that the focus will need to be more on portraying value-for-money through quality rather than quantity when seeking to capture senior demand. Kewpie hikes mayonnaise ASPs per gram by changing container size One leading example of an overwhelming market share in Japan's food industry is mayonnaise, in which market leader Kewpie (66.0% market share) announced a change in the size of its mayonnaise containers for the first time in 50 years. It announced a switch from the 500g mayonnaise containers that had been on sale for around 50 years (since March 1964) to 450g. The manufacturer recommends using the product within 30 days of opening to maintain the flavor, but it took an average of around 34 days to use up each bottle in 2012, so the company decided to change to an appropriate container size. The smaller container meant packaging materials account for a higher proportion of costs, thus leading to an increase in ASP per gram. The recommended retail price for the 500g bottle is 382 excluding consumption tax, or 0.76 per gram. The retail price for the 450g bottle is 350, which seems less expensive than the 500g unit, but ASP per gram of 0.78 on the former is 2.6% higher than on the latter. The retail price of a 350g container is 294, or 0.84 per gram, putting the ASP per gram 10.5% higher than for the 500g bottle and 7.7% higher than for the 450g container. Drinks companies trial price hikes at some vending machines The vending machine channel faces both upside potential and downside risk from higher consumption tax rates, and major beverage companies that use this as their main channel are experimenting with various pricing strategies in some machines and in some regions, such as selling 130 canned coffee. Suntory Beverage & Food's Senior Managing Director Shinichiro Hizuka said at the results briefing that it was trialing price changes. We think this is mainly to pin down price elasticity. Although Japan's food and beverage manufacturers are not used to raising prices, we think that they will be able to run more flexible pricing strategies and efficiently deploy promotional expenses once they have accumulated trial data on price elasticity by category. The broad picture overlaps with that of JT three years ago, before it experienced large-scale price revisions.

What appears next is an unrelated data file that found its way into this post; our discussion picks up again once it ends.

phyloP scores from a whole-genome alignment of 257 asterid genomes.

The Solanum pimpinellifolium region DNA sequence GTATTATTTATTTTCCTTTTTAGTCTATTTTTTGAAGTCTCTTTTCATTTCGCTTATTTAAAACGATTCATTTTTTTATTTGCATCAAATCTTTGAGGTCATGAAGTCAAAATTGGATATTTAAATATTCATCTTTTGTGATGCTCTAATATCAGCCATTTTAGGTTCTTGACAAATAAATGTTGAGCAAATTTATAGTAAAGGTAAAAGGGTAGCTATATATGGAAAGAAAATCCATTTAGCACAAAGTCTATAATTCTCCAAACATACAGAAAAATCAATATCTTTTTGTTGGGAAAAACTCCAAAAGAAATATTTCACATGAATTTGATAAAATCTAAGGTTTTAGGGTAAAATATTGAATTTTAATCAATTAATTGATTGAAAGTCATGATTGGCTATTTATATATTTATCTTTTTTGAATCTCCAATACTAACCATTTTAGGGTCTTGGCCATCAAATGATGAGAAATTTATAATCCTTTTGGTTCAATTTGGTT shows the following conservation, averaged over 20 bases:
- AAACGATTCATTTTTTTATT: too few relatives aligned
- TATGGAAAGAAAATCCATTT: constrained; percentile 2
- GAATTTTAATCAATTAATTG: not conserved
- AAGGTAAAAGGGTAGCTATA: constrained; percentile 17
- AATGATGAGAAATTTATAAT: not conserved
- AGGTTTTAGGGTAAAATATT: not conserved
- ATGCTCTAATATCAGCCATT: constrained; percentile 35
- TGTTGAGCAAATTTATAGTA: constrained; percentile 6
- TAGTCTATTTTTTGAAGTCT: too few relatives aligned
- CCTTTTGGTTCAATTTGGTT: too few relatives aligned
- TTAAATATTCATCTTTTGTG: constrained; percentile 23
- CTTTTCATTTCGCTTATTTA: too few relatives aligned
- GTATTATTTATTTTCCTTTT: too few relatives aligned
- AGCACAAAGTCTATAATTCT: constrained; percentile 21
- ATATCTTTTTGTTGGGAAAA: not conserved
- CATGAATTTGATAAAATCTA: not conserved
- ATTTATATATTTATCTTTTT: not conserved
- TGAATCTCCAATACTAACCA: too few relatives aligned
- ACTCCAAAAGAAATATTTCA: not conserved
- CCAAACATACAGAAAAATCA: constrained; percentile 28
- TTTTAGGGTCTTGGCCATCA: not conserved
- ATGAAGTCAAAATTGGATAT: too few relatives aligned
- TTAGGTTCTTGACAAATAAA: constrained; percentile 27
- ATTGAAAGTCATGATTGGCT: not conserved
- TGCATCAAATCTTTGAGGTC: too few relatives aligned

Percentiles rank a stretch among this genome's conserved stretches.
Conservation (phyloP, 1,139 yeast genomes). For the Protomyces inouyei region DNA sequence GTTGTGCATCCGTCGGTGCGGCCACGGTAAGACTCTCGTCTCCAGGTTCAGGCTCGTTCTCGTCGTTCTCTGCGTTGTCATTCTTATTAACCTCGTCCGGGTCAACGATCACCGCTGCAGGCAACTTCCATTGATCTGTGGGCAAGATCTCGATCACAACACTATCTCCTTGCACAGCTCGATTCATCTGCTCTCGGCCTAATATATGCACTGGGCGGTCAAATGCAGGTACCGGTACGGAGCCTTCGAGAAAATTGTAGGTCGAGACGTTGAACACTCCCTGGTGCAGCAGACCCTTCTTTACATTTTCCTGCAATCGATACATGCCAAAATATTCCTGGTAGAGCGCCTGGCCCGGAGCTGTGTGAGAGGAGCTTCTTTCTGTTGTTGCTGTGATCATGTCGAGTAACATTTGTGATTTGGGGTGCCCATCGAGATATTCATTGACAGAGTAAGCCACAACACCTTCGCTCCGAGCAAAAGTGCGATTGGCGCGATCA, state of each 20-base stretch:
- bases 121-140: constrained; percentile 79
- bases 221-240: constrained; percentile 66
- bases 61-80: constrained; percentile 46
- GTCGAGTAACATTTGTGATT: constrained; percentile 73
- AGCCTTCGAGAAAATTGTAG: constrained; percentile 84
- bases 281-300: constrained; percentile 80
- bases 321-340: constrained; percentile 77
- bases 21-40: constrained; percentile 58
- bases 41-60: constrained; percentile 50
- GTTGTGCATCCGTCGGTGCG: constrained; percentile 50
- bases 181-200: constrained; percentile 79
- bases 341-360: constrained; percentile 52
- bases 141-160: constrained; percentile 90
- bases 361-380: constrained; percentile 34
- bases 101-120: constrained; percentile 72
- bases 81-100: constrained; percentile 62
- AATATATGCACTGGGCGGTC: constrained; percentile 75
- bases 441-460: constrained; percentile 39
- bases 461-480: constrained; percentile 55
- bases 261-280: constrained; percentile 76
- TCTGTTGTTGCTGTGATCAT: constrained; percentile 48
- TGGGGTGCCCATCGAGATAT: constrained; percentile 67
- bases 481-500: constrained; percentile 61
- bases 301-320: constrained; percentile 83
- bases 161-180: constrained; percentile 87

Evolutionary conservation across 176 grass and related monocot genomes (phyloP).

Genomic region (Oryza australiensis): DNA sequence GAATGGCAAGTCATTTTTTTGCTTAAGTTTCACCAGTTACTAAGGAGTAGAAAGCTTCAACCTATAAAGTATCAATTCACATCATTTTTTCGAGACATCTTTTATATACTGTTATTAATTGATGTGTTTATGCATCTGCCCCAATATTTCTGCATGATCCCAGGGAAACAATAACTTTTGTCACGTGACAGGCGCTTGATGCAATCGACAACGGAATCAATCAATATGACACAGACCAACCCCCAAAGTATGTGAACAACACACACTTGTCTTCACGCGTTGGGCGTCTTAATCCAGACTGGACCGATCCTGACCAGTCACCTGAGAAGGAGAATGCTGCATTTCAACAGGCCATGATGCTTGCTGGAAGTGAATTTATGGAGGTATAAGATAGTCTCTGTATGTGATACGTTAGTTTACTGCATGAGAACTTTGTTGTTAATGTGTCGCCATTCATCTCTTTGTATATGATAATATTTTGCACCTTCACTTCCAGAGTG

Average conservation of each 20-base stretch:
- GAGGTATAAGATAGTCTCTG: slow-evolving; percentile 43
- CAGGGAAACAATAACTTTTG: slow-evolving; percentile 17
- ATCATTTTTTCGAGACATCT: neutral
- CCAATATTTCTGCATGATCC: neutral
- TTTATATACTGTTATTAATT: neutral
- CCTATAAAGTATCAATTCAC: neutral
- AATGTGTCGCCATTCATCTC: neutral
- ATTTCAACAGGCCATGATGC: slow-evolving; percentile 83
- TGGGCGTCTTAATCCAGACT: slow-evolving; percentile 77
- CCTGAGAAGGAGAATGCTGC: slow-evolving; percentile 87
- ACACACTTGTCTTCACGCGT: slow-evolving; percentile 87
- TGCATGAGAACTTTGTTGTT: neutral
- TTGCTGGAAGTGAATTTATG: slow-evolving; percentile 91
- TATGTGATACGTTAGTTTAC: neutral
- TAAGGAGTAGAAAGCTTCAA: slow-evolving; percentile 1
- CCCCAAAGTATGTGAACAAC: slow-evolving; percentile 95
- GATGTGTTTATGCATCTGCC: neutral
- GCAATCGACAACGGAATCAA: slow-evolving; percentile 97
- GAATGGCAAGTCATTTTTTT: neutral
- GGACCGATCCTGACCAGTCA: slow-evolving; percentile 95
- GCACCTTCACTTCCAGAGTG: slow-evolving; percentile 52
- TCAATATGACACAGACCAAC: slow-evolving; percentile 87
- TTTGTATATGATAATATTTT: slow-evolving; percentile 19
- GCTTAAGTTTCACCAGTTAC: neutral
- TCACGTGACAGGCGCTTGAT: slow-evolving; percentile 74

Figure 33: Kewpie Mayonnaise Correlation b/w Size and Price per gram

Source: Company data Note: Permission for use granted.

Categories in which domestic and overseas price gaps suggest scope for big price hikes
Comparing consumer staple prices between the mature developed nations of Europe/the US and Japan reveals big gaps between domestic and overseas prices in the following categories (Figures 34-36). There are differentials of 2-3x in areas such cigarettes and laundry detergent.
Figure 34: Price of Cigarettes (20 sticks)

1,200 1,000 800 600 400 200 0 US UK Japan


Source: Euromonitor as of Jan. 2013

Figure 35: Price of Concentrated Liquid Detergents

150 100 50 0 UK US Japan


Source: Euromonitor as of Sep. 2012

Figure 36: Price of Bread

80 60 40 20 0 US Japan UK
Source: Euromonitor as of June 2012

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Jesper J Koll (81-3) 6736-8600 jesper.j.koll@jpmorgan.com

Japan Equity Research 23 August 2013

Investment ideas
Looking at near-term implications of the consumption tax hike for the food, beverage and tobacco sector, one possible scenario is the negative one of an increased burden on consumers diminishing purchasing power, but over the medium term we think a reduction in corporate tax can feed through to higher wages, improved employment, and rising capital expenditure, and this would be positive if the propensity to consume were also to improve. We believe the change in how labels display in-store prices implemented alongside the consumption tax hike will allow manufacturers to strategically diversify prices away from ranges that have become ossified under tax-inclusive sticker prices during the long period of deflation. Companies capable of leveraging such advantages have to have high category market shares as a basic prerequisite, and we think differences in perceived share will open up the gap between individual firms.